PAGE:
Maury County Housing Council Housing Summit

Where can I find an affordable place to stay in Maury County? This question is being asked by more and more people who are searching for a place to live, but increasingly there are no places available for them in Maury County. Of course, the more money that you have the more options you have to find a place to live for you and your family. However, there are still too many people searching for a quality, affordable, and safe place to live in Maury County. Many people in Maury County spend a significant portion of their income on housing, which leaves less for other essentials such as food, medicine, clothing, and transportation.

According to a September 2015 research report by Harvard University’s Joint Center for Housing Studies and Enterprise Community Partners, 11.8 million households spend more than 50 percent of their income on rent, and that number is expected to increase to 13.1 million by 2025. By the federal government’s definition, housing is affordable if it costs less than 30 percent of a family’s income.

The Harvard University report also points out that the U.S. Department of Housing and Urban Development (HUD), states that the “need for affordable housing is already overwhelming the capacity of federal, state and local governments to supply assistance and meet the demand. At last measure, 11.2 million extremely low-income households competed for 7.3 million homes affordable to them — a 3.9 million home shortfall, and just over a quarter of eligible very low-income households received rental assistance, leaving 7.7 million unassisted very low-income renters with worst case housing needs in 2013.” By HUD’s definition, low-income limits are set at 80 percent of the median income for a given area, and very low-income limits are set at 50 percent of the median income. The 2015 area median family income in Maury County is $53,600. This means that a family is considered low income if their income is less than $42,900. By contrast, a very low-income family receives an income less than $26,800. There are still so many people in our community who don’t have any money left to live on after paying their rent and utilities each month. So, we must focus on providing a variety of affordable housing options in Maury County to accommodate families at all levels of the income ladder. It is important to remember that a strong economy with a variety of jobs must have affordable housing available for the people who work on those jobs.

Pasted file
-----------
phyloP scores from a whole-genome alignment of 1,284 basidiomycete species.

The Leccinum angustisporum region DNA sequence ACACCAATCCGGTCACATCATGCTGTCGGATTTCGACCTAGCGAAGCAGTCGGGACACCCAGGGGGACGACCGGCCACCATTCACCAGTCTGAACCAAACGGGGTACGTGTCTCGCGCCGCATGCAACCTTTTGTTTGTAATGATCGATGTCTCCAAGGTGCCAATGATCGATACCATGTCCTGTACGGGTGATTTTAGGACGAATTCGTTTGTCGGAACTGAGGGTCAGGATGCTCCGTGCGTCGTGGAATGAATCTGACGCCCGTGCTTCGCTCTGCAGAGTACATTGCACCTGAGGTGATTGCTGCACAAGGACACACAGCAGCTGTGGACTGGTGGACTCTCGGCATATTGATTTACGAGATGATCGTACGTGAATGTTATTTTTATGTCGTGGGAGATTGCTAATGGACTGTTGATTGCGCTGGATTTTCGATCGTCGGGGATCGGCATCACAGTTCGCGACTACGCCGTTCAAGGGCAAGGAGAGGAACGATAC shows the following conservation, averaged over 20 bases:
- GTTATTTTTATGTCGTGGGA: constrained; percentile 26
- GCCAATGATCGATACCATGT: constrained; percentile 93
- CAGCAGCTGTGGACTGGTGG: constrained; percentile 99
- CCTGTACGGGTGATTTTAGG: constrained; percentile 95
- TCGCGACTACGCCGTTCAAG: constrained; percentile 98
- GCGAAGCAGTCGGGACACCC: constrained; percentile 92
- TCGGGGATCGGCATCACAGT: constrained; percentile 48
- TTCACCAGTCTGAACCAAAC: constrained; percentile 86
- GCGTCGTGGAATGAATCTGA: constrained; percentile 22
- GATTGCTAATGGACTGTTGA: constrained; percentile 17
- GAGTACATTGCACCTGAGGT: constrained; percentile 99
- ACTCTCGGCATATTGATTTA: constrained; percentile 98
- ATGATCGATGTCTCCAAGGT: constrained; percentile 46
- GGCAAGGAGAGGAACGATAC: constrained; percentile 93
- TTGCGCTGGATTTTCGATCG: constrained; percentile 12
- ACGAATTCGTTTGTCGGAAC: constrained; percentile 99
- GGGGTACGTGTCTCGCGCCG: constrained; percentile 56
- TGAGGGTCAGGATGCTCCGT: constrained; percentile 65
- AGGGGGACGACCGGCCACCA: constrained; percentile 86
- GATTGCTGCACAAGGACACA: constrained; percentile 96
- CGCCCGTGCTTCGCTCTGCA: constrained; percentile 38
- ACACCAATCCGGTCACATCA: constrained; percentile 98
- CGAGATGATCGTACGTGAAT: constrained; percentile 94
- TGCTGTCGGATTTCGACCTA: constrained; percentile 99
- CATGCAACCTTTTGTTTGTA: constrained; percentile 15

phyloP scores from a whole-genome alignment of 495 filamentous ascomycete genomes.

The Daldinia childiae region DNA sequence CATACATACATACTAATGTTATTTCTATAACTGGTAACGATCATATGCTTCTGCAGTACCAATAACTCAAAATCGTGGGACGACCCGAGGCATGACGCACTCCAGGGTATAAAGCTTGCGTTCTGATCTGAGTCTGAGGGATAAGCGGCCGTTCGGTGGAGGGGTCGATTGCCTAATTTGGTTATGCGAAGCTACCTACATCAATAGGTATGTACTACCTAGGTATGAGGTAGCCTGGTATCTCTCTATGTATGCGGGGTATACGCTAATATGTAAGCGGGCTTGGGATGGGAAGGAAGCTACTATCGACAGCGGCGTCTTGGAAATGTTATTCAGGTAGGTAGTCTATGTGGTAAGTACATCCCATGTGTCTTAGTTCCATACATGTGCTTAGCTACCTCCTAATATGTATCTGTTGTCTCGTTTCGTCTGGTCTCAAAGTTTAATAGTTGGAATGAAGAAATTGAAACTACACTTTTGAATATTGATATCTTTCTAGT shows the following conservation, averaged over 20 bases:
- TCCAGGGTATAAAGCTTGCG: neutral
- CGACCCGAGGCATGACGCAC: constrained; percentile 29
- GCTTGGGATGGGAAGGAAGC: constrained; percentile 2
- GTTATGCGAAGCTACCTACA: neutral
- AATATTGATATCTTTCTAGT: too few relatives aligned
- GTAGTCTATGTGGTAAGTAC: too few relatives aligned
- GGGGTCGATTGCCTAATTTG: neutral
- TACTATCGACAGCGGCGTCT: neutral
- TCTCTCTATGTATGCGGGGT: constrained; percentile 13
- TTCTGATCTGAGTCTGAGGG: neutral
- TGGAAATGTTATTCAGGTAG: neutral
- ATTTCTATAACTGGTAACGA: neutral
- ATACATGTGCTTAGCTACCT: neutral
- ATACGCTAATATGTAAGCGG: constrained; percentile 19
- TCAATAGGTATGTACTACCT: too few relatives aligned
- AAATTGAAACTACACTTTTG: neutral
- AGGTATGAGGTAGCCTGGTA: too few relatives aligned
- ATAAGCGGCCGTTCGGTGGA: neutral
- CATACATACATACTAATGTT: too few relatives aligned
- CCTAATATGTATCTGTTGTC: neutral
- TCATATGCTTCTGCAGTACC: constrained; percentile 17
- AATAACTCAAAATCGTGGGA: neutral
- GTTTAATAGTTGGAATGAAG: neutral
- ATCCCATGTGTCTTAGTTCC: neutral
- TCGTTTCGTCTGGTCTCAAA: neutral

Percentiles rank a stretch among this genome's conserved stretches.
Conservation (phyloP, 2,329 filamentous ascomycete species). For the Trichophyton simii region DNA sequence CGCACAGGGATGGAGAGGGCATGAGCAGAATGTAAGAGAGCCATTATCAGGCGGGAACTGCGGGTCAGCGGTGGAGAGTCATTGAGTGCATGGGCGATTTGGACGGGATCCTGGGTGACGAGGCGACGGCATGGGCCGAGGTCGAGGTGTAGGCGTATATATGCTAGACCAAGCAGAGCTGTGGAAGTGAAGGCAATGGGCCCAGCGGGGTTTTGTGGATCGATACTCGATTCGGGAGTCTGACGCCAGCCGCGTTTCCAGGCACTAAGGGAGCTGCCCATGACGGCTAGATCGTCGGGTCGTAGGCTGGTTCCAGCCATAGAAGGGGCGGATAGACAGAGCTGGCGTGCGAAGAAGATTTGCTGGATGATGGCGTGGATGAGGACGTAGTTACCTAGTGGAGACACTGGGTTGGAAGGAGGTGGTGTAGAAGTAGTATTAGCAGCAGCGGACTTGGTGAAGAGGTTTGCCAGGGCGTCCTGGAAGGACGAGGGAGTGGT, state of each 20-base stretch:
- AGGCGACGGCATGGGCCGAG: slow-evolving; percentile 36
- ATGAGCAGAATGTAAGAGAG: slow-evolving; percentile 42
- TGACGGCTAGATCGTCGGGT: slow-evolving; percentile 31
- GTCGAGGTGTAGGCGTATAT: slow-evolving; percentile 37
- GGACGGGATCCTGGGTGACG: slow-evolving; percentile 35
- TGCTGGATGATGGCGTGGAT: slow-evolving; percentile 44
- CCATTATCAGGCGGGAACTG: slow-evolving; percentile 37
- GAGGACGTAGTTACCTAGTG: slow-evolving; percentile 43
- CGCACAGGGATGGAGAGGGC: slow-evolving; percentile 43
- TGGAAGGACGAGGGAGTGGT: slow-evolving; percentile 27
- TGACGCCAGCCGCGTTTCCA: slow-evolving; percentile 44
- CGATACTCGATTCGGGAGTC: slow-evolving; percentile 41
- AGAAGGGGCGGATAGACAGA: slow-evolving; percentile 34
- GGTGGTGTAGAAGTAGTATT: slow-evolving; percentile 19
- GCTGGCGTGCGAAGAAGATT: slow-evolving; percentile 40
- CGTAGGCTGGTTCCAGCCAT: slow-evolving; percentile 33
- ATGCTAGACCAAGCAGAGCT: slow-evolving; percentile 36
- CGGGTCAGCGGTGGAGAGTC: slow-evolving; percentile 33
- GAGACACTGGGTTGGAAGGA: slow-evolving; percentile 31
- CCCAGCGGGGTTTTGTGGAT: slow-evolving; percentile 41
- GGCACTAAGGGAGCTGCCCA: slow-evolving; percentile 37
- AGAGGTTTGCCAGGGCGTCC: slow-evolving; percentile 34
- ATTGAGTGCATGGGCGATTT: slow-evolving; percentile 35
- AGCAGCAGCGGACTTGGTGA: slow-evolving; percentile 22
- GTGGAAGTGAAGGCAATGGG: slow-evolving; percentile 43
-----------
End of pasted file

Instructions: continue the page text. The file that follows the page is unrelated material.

Let’s have a discussion about how to address this issue and discover practical solutions to expand affordable housing options in Maury County. I want to personally invite local leaders, developers, elected officials, business owners, serviceagencies, and interested citizens to the Maury County Housing Summit on March 24th at Columbia State Community College Hickman Building-Room 123 from 9a.m.-12p.m. The keynote speaker for the event is Mr. Ralph Perrey, Tennessee Housing Development Agency Executive Director.

You can conveniently register online today at http://evite.me/Y4B7Mmvrfw